Displaying articles for: March 2012

Gauguin Polynesia

In 1891, disillusioned with European civilization and "everything that is artificial and conventional," Paul Gauguin sailed to French Polynesia. This thoughtfully curated work, edited by Suzanne Greub, places gorgeous reproductions of the artist's Tahitian paintings in the context of the native art and culture that inspired them.

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Wild

When Cheryl Strayed began a three-month solo hike from southern California to the state of Washington, she was fleeing a daily life shattered by her mother's death and her marriage's dissolution. This chronicle of a transforming experience in the wildnerness shines with wisdom, humor, and clear-eyed descriptions of the natural world that opened to the author's gaze for the first time. 

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Pocket Kings

A failed novelist develops a taste for online poker, but trouble starts when opponents call his bluff in the real world. Ted Heller's inventive, incisive comedy finds his hapless hero going all-in, as the stakes grow higher than at any Vegas table.

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Squeeze This!

Polka, Zydeco, and Italian treacle: if this is your idea of the only genres wherein the accordion flourishes, prepare to be enlightened by this entertaining history of that robust instrument's odyssey across the American musical landscape. Herself an accordionist, Marion Jacobson exhibits a music-lover's passion along with her in-depth scholarly knowledge of the instrument's rise, fall, and contemporary renaissance.

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Hot Pink

Adam Levin follows up his sprawling debut novel, The Instructions, with a collection of compact gems. Hot Pink contains ten short stories that concern themselves with the uncanny and absurd mysteries of life. As Levin himself wittily confides: "There's a story about a legless girl who's in love with a girl who has both legs, a story about a doll that pukes, a story about some violent mimes, a story about a comedian with dementia, and then six or seven other stories about none of the above." 

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Winter King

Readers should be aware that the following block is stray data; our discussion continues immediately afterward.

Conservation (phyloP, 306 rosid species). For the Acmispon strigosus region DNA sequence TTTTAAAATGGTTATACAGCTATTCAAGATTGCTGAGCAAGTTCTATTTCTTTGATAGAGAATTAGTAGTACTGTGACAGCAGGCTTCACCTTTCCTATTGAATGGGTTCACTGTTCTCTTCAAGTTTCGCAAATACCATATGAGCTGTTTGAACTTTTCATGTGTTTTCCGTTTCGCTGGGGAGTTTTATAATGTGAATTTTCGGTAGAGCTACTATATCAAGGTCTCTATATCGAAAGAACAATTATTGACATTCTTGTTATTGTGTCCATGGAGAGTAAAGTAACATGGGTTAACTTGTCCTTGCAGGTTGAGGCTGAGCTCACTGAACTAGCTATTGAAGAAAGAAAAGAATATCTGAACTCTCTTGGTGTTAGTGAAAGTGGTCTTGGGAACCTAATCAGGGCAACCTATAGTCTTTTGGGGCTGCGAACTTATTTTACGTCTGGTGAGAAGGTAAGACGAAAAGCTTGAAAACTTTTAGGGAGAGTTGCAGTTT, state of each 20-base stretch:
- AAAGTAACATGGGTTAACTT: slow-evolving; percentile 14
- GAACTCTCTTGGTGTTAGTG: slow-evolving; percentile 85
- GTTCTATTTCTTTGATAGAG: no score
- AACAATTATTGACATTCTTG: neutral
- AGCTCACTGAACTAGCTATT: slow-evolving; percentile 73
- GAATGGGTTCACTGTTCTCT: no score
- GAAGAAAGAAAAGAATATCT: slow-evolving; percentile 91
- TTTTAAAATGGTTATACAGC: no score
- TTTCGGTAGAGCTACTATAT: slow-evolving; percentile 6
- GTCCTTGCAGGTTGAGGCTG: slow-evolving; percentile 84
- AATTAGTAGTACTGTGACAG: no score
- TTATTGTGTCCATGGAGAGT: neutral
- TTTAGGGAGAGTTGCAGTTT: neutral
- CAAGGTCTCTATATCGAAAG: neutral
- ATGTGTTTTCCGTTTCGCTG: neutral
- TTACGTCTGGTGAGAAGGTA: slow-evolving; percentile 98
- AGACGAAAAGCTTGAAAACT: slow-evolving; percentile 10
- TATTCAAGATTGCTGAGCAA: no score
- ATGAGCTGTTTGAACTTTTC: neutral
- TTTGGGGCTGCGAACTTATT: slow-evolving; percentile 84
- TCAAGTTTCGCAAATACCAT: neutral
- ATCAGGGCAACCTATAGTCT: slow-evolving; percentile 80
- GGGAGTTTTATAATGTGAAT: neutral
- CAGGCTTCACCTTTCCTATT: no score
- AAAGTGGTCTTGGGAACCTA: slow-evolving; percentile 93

Henry VIII and his wives hog the spotlight when modern readers look back at England in the 1500s. But his father boasted an exemplary reign of some twenty-four years, during which time many foundation stones of the monarchy were laid. Penn turns the life of this savvy, bold, and yet under-appreciated ruler -- last king of England to earn his crown in battle -- into a magical tapestry full of court intrigue, personal triumphs, and unmitigated disasters, in which figures most prominently the charming Catherine of Aragon.

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The Snow Child

A Discover Great New Writers Selection. This debut novel radiates with the enchanted atmosphere of the Russian folktale that inspired it, transplanting a magical story to the unforgiving Alaskan wilderness of the 1920s. A middle-aged, childless couple fashion a child out of snow in a playful moment; the next morning, they find a little girl skittering through the nearby woods. Author Eowyn Ivey brings to life a captivating and mysterious fable of love's power. 

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House of Stone

Pulitzer Prize-winning journalist Anthony Shadid describes his quest to uncover his family's history and his own identity while renovating his ancestral home in Lebanon. A graceful journey through past and present made all the more poignant and arresting by the author's death at age 43, while on assignment in Syria.

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The Dreyfus Affair

Try to imagine any of the trivial political controversies of 2012 still earning a book-length study a century from now. Impossible, no? But France's Dreyfus Affair of 1894 was much grander stuff. Piers Paul Read's fresh and comprehensive take on the scandal sheds new light on Dreyfus's personal life, looks closely at the poor man's unjust exile, and tries to assess just what endowed this incident with its long-lasting fascination.

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Red Plenty

Noted for his free-wheeling and eclectic nonfiction,  Francis Spufford offers a debut novel that brilliantly displays his researcher's talents along with a new flair for science-fictional world-building. Painting a vivid portrait of the near-mythic 1950s period of the Soviet Empire, when the planned economy seemed seemed likely to outpace capitalism's free market, Spufford conjures up a deluded Russian era when ideological wishful thinking became state policy.

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Religion for Atheists

Anyone who has encountered Alain de Botton's writing already knows that he is a bastion of sanity, compassion, and open-minded inquiry in a polarized world. His latest highly readable treatise is no exception. Carefully sorting through the claims of religion, both practical and numinous, de Botton analyzes what kind of worthwhile practices can be rescued from the larger, harder-to-swallow theological constructs.

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The Book of Jonas